NEIL EDWARDS Helps Usher FANTASTIC FOUR Into the Heroic Age

Artist NEIL EDWARDS Talks FF

Between his work in video games and graphic design, Fantastic Four artist Neil Edwards has plenty of experience outside the world of comics.

But like many creators who work in the industry, there's just something magical about working on comic.

"I'd originally come from a graphic design background, and when the opportunity to draw comics for a living became a reality, I jumped at the chance," said Edwards, who creates Fantastic Four with writer Jonathan Hickman. "Not that I didn't enjoy the design side. I just think the appeal of drawing for a living has always been with me, and I've never looked at a job from a monetary point of view — just a love of the job. That gets you through the long days and nights rather than a big paycheck."

The artist has been helping out on Fantastic Four awhile, filling in for artist Bryan Hitch because their styles are somewhat similar. But this week's Fantastic Four #579 puts Edwards' work at the forefront as the official artist during the title's "Heroic Age" tie-in arc.

"There seems to be a more optimistic feel to the books and a more heroic feel to them, and Issue #579 starts the 'Heroic Age' in FF," Edwards said. "There are lots of big things coming up, which obviously I can't tell you about, but the next two issues start to set up Reed, Franklin and Valeria's direction. And the next two issues after that with Reed's college days are just incredible."

Over his time working on Fantastic Four, the artist said he feels like his work on the team has evolved as he's become more comfortable with the book.

"I feel a lot more confident and comfortable drawing them now as opposed to the first issue I did in Issue #573, where I totally got Ben wrong, giving him more Hulk proportions with a big upper torso, but I think I'm getting the hang of him now.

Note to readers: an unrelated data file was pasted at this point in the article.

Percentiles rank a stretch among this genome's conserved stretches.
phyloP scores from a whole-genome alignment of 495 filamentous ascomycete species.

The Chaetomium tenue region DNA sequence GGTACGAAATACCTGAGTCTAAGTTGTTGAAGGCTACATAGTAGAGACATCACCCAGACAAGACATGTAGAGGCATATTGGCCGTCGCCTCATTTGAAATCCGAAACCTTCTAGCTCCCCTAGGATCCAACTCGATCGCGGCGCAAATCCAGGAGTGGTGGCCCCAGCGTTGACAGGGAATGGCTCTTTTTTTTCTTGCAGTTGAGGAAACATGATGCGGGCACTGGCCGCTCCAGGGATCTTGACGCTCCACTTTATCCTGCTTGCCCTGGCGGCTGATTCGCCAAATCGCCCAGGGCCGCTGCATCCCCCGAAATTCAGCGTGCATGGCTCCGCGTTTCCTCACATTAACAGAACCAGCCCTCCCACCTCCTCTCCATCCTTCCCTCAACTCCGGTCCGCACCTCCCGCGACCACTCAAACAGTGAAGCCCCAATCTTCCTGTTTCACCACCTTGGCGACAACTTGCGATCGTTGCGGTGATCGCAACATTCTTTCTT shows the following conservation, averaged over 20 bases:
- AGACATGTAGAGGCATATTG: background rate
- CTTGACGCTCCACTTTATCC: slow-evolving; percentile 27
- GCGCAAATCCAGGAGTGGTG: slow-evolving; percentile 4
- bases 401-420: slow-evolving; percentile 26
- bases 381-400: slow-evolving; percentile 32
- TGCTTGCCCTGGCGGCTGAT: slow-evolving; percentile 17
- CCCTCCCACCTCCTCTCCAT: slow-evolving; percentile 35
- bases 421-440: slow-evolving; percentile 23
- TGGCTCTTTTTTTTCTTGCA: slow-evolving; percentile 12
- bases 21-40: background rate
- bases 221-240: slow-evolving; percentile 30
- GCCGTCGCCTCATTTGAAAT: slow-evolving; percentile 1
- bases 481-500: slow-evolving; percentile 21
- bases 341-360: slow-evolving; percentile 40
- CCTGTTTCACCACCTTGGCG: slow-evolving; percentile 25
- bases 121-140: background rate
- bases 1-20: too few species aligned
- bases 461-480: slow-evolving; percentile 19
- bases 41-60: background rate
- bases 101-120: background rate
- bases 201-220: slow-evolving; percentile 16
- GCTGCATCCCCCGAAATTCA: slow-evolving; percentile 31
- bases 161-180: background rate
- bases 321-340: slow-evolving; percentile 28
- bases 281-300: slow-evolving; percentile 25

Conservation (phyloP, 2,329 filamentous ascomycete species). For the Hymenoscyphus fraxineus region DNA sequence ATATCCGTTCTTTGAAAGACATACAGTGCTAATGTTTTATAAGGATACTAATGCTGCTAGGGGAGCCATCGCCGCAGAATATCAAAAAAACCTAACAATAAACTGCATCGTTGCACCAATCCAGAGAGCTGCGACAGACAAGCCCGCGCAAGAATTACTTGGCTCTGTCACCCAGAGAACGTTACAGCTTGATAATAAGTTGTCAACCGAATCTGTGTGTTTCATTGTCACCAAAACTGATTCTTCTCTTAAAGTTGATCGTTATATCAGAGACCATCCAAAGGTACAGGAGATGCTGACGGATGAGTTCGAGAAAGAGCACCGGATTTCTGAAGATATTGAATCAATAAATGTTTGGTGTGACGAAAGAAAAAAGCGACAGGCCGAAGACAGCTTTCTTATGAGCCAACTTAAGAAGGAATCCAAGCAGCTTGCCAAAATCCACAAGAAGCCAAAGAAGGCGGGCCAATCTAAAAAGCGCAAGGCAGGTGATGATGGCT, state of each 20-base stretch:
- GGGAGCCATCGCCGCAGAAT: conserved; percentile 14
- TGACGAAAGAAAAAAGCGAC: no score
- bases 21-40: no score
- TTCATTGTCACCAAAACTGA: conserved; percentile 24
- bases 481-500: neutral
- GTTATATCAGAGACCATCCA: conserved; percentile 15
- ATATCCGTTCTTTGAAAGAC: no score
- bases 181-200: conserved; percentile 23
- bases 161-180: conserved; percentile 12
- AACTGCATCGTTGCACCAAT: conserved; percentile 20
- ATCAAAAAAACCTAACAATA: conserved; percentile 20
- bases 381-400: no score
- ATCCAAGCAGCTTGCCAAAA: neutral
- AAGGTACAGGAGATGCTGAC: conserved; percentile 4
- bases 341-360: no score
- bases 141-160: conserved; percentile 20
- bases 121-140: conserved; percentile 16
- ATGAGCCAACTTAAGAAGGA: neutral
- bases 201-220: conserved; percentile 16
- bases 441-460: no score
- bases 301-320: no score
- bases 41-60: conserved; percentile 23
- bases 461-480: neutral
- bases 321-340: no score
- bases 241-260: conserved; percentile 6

Edwards said it was also challenging for him to draw the children, particularly since there are so many and they all need to have distinct personalities.

"Having the kids in the book really made me learn how to draw them," he said. "It's very hard; it goes against your traditional superhero stuff. Thank God I've got a 5-year-old daughter, Grace, and 1-year-old son, Noah, or I don't think I'd ever be able to get an angle on them!"

But it's not all difficult; Edwards particularly enjoys drawing all the sci-fi action in the comic, and names Sue and Reed Richards as his favorite characters to draw.

"The big sci-fi aspect of Jonathan's scripts really pushes you as an artist," he said. "Jonathan is incredible! I'm just blown away when each new script comes in, and he continues to push me as an artist and that is very rewarding."

Edwards, who hails from the UK and has a more realistic feel to his work, said he's been influenced by a lot of artists, including some outside the world of comics.

"Blimey, too many to mention!" he said. "Obviously, Bryan Hitch has had a massive influence on my work. Absolutely love Bryan's work. He's just incredible! I love José Luis García-López; John Romita Jr. is just stunning; Alan Davis and Dougie Braithwaite are wonderful too. I really enjoy the work when artists put that little bit extra in their work. Hopefully it shows in mine. Fingers crossed.

"Apart from comics I’ve always enjoyed the Pre-Raphaelites, Ingres as well as many designers out there, I think its healthy to look outside comics to see what’s out there, such as design, both web based and print," he said.

But he emphasized that, even though he tries to put that "extra" into his art, he also wants to stay true to his deadlines. "I usually do a page a day at least," Edwards said. "I try and keep a few pages on the go at once so you can get a second look at them as you go to spot mistakes and such before finishing them."

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